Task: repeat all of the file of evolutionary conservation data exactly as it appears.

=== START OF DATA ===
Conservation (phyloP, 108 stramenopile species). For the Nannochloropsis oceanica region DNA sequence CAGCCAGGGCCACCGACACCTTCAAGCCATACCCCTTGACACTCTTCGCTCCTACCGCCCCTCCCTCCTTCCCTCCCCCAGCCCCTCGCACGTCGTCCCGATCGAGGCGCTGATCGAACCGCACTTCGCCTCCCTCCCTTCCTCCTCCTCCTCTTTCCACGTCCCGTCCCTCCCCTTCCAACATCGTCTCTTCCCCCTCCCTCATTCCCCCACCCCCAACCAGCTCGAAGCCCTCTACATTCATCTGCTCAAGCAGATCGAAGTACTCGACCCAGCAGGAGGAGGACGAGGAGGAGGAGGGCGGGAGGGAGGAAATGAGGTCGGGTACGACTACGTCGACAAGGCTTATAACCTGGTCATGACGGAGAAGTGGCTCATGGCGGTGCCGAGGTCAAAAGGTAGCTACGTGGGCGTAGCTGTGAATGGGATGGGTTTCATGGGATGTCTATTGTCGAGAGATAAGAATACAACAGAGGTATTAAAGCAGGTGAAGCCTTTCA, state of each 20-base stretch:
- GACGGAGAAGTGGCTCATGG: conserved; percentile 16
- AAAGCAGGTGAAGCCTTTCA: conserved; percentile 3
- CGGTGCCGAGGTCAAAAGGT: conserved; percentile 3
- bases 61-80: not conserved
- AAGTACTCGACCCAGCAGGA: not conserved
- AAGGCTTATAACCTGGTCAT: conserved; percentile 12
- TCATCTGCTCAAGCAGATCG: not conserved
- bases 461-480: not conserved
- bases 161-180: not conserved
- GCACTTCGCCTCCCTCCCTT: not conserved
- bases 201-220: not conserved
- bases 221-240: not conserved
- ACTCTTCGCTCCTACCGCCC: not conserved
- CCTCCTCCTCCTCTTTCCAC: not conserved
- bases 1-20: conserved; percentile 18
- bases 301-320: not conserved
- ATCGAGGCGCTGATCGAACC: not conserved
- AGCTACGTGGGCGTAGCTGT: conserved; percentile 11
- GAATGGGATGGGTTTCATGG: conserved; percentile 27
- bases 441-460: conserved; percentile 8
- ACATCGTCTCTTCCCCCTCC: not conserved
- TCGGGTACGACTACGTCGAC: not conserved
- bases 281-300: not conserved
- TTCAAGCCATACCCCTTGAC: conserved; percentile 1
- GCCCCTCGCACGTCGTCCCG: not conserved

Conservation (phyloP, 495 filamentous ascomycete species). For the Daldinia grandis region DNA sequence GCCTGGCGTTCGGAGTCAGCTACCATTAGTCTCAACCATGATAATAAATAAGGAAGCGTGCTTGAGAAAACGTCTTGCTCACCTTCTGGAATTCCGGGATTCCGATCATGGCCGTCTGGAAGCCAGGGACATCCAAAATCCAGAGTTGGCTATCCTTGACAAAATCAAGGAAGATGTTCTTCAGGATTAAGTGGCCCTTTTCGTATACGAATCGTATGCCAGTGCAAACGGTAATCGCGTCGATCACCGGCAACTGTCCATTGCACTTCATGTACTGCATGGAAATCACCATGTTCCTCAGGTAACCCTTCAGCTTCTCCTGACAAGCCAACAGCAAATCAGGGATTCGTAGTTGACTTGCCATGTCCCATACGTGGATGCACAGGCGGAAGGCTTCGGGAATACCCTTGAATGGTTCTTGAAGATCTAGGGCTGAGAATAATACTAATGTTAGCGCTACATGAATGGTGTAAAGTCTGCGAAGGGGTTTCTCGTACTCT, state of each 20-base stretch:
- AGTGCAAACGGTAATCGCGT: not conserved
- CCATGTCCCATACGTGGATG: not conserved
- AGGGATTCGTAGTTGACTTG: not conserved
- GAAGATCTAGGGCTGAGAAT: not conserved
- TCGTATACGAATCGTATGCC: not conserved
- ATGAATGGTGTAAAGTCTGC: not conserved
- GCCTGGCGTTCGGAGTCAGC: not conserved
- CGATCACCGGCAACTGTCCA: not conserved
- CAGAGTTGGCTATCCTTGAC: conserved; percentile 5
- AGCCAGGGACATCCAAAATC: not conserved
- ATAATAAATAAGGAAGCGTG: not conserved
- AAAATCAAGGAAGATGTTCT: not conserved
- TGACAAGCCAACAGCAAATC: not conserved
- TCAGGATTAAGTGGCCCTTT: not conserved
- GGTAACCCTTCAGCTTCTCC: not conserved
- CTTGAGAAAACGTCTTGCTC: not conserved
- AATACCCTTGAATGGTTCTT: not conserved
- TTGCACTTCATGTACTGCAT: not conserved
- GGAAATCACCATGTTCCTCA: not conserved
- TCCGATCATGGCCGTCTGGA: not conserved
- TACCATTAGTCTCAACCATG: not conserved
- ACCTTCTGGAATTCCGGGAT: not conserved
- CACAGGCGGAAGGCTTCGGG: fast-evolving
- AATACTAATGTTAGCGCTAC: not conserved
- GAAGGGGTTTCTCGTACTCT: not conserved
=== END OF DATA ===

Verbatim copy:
Conservation (phyloP, 108 stramenopile species). For the Nannochloropsis oceanica region DNA sequence CAGCCAGGGCCACCGACACCTTCAAGCCATACCCCTTGACACTCTTCGCTCCTACCGCCCCTCCCTCCTTCCCTCCCCCAGCCCCTCGCACGTCGTCCCGATCGAGGCGCTGATCGAACCGCACTTCGCCTCCCTCCCTTCCTCCTCCTCCTCTTTCCACGTCCCGTCCCTCCCCTTCCAACATCGTCTCTTCCCCCTCCCTCATTCCCCCACCCCCAACCAGCTCGAAGCCCTCTACATTCATCTGCTCAAGCAGATCGAAGTACTCGACCCAGCAGGAGGAGGACGAGGAGGAGGAGGGCGGGAGGGAGGAAATGAGGTCGGGTACGACTACGTCGACAAGGCTTATAACCTGGTCATGACGGAGAAGTGGCTCATGGCGGTGCCGAGGTCAAAAGGTAGCTACGTGGGCGTAGCTGTGAATGGGATGGGTTTCATGGGATGTCTATTGTCGAGAGATAAGAATACAACAGAGGTATTAAAGCAGGTGAAGCCTTTCA, state of each 20-base stretch:
- GACGGAGAAGTGGCTCATGG: conserved; percentile 16
- AAAGCAGGTGAAGCCTTTCA: conserved; percentile 3
- CGGTGCCGAGGTCAAAAGGT: conserved; percentile 3
- bases 61-80: not conserved
- AAGTACTCGACCCAGCAGGA: not conserved
- AAGGCTTATAACCTGGTCAT: conserved; percentile 12
- TCATCTGCTCAAGCAGATCG: not conserved
- bases 461-480: not conserved
- bases 161-180: not conserved
- GCACTTCGCCTCCCTCCCTT: not conserved
- bases 201-220: not conserved
- bases 221-240: not conserved
- ACTCTTCGCTCCTACCGCCC: not conserved
- CCTCCTCCTCCTCTTTCCAC: not conserved
- bases 1-20: conserved; percentile 18
- bases 301-320: not conserved
- ATCGAGGCGCTGATCGAACC: not conserved
- AGCTACGTGGGCGTAGCTGT: conserved; percentile 11
- GAATGGGATGGGTTTCATGG: conserved; percentile 27
- bases 441-460: conserved; percentile 8
- ACATCGTCTCTTCCCCCTCC: not conserved
- TCGGGTACGACTACGTCGAC: not conserved
- bases 281-300: not conserved
- TTCAAGCCATACCCCTTGAC: conserved; percentile 1
- GCCCCTCGCACGTCGTCCCG: not conserved

Conservation (phyloP, 495 filamentous ascomycete species). For the Daldinia grandis region DNA sequence GCCTGGCGTTCGGAGTCAGCTACCATTAGTCTCAACCATGATAATAAATAAGGAAGCGTGCTTGAGAAAACGTCTTGCTCACCTTCTGGAATTCCGGGATTCCGATCATGGCCGTCTGGAAGCCAGGGACATCCAAAATCCAGAGTTGGCTATCCTTGACAAAATCAAGGAAGATGTTCTTCAGGATTAAGTGGCCCTTTTCGTATACGAATCGTATGCCAGTGCAAACGGTAATCGCGTCGATCACCGGCAACTGTCCATTGCACTTCATGTACTGCATGGAAATCACCATGTTCCTCAGGTAACCCTTCAGCTTCTCCTGACAAGCCAACAGCAAATCAGGGATTCGTAGTTGACTTGCCATGTCCCATACGTGGATGCACAGGCGGAAGGCTTCGGGAATACCCTTGAATGGTTCTTGAAGATCTAGGGCTGAGAATAATACTAATGTTAGCGCTACATGAATGGTGTAAAGTCTGCGAAGGGGTTTCTCGTACTCT, state of each 20-base stretch:
- AGTGCAAACGGTAATCGCGT: not conserved
- CCATGTCCCATACGTGGATG: not conserved
- AGGGATTCGTAGTTGACTTG: not conserved
- GAAGATCTAGGGCTGAGAAT: not conserved
- TCGTATACGAATCGTATGCC: not conserved
- ATGAATGGTGTAAAGTCTGC: not conserved
- GCCTGGCGTTCGGAGTCAGC: not conserved
- CGATCACCGGCAACTGTCCA: not conserved
- CAGAGTTGGCTATCCTTGAC: conserved; percentile 5
- AGCCAGGGACATCCAAAATC: not conserved
- ATAATAAATAAGGAAGCGTG: not conserved
- AAAATCAAGGAAGATGTTCT: not conserved
- TGACAAGCCAACAGCAAATC: not conserved
- TCAGGATTAAGTGGCCCTTT: not conserved
- GGTAACCCTTCAGCTTCTCC: not conserved
- CTTGAGAAAACGTCTTGCTC: not conserved
- AATACCCTTGAATGGTTCTT: not conserved
- TTGCACTTCATGTACTGCAT: not conserved
- GGAAATCACCATGTTCCTCA: not conserved
- TCCGATCATGGCCGTCTGGA: not conserved
- TACCATTAGTCTCAACCATG: not conserved
- ACCTTCTGGAATTCCGGGAT: not conserved
- CACAGGCGGAAGGCTTCGGG: fast-evolving
- AATACTAATGTTAGCGCTAC: not conserved
- GAAGGGGTTTCTCGTACTCT: not conserved